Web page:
Chainmail and mediaeval sensuality in Dior couture collection
Christian Dior's creative director Raf Simons brought a "garden of earthly delights" to Paris Fashion Week on Monday, slipping models into luxurious chainmail in a couture collection inspired by mediaeval art and fashion.
Sashaying down a lilac catwalk, models in flowing silk taffeta gowns inspired by the Belle Epoque and cowl-necked cloaks in deep purple and black reminiscent of the late Middle Ages, would not have been out of place in an episode of Game of Thrones.
Oscar-winning Kenyan actress Lupita Nyong'o was one of the stars attending Dior's autumn-winter unveiling on the second day of the couture shows unique to Paris.
Simons said his collection was inspired by the Old Masters of Flemish painting and the age-old fusion ofart, history and fashion.
"I was intrigued by the idea of forbidden fruit and what that meant now," said Simons in a statement.
"The idea of purity and innocence versus luxury and decadence and how that is encapsulated by the idea of Dior's garden -- no longer a flower garden but a sexual one."
Draped gowns and historical sleeves, hand-painted patterns and coats resembling Middle Age mantles provide a "broad sweep" of fashion history.
Glittering chainmail peeking from beneath a short taffeta dress with sleeves cinched at the wrists, or placed over another as a gilet, put jewellery at the focus of the outfit.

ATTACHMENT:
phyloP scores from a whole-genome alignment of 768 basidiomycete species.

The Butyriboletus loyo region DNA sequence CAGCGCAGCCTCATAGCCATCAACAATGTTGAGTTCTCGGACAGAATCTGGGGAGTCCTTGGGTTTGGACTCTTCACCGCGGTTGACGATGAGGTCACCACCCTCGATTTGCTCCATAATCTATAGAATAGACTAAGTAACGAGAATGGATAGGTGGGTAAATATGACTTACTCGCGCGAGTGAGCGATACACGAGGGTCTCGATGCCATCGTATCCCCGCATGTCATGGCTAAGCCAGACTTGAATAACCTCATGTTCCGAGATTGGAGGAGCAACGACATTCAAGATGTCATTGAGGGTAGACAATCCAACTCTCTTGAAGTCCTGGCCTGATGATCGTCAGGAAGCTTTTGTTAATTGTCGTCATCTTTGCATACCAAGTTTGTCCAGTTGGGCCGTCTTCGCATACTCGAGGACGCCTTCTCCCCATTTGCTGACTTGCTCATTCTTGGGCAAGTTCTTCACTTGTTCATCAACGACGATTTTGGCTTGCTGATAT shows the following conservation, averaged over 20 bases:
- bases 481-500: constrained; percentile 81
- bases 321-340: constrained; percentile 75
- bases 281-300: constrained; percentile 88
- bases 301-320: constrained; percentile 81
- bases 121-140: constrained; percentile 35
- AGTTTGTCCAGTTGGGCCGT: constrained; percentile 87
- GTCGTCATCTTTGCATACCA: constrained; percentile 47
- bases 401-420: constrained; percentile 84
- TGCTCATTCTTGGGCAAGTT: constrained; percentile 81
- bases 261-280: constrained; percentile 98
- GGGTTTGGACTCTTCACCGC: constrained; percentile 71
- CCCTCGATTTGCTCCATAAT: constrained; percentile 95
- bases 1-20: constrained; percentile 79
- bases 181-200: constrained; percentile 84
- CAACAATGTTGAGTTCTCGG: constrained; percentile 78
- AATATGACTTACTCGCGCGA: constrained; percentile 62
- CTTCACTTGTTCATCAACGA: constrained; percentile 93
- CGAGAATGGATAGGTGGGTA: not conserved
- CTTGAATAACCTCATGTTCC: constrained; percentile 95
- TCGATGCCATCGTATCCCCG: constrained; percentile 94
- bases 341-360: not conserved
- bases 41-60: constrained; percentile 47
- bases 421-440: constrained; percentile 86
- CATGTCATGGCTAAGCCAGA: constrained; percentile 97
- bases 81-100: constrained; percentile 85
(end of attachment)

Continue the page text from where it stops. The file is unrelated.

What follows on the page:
Over a long billowing gown hanging delicately from the shoulders, a heavy gold chain dripped from the model's neck.
- Schiaparelli in 1930s Paris -
Italian fashion legend Elsa Schiaparelli continued to haunt her eponymous brand a year after the long-dormant house made its comeback.
French designer Bertrand Guyon debuted his first collection for Schiaparelli in which he was inspired by a young Elsa, giving a nod to her signature patterns, colour -- known as Schiaparelli pink -- and friendship with Salvador Dali.
With necklines plunging to the navel, plaid dressed up with pink-splashed fur and bright colours throughout, the collection was entitled "Elsa's Theatre" in a nod to the Parisian stage of the 1930's.
Each of the 36 outfits with silhouettes Guyon described as "measured elegance" was named after a play from the period.
Actress Meg Ryan attended the show at the swanky Place Vendome, where Schiaparelli opened her couture house in 1935.
But it was a younger Elsa who inspired Guyon, who has designed for Valentino, Givenchy and Christian Lacroix.
"What interested me were these austere, simple, lesser-known silhouettes, which don't immediately remind us of Elsa Schiaparelli," he said of the woman who was one of fashion's most prominent figures between the two world wars and became Coco Chanel's biggest rival.
"She was probably quite a reserved woman, rather shy, but with a sense of theatre, of extravagance but always measured, chic."
The collection provided several glimpses of Schiaparelli's work -- the trompe l'oueil Tears print designed for her by Dali, the sun, stars and locks.
"Bertrand really captured the essence of Schiaparelli," said former model and the house's brand ambassador Farida Khelfa.
"We can see it in the clothes, the embroidery, the fur, the tartan, the cape, it is really the Schiaparellian universe."
The five-day fashion extravaganza will run until Thursday.
The highlight of the week will be German fashion legend Karl Lagerfeld's collection celebrating his 50 years with Fendi, which has hailed the "longest relationship between a designer and a fashion house."
The show on Wednesday will be entirely "haute fourrure" or couture fur -- a material the luxury fashion brand has never shied away from.
© 2015 AFP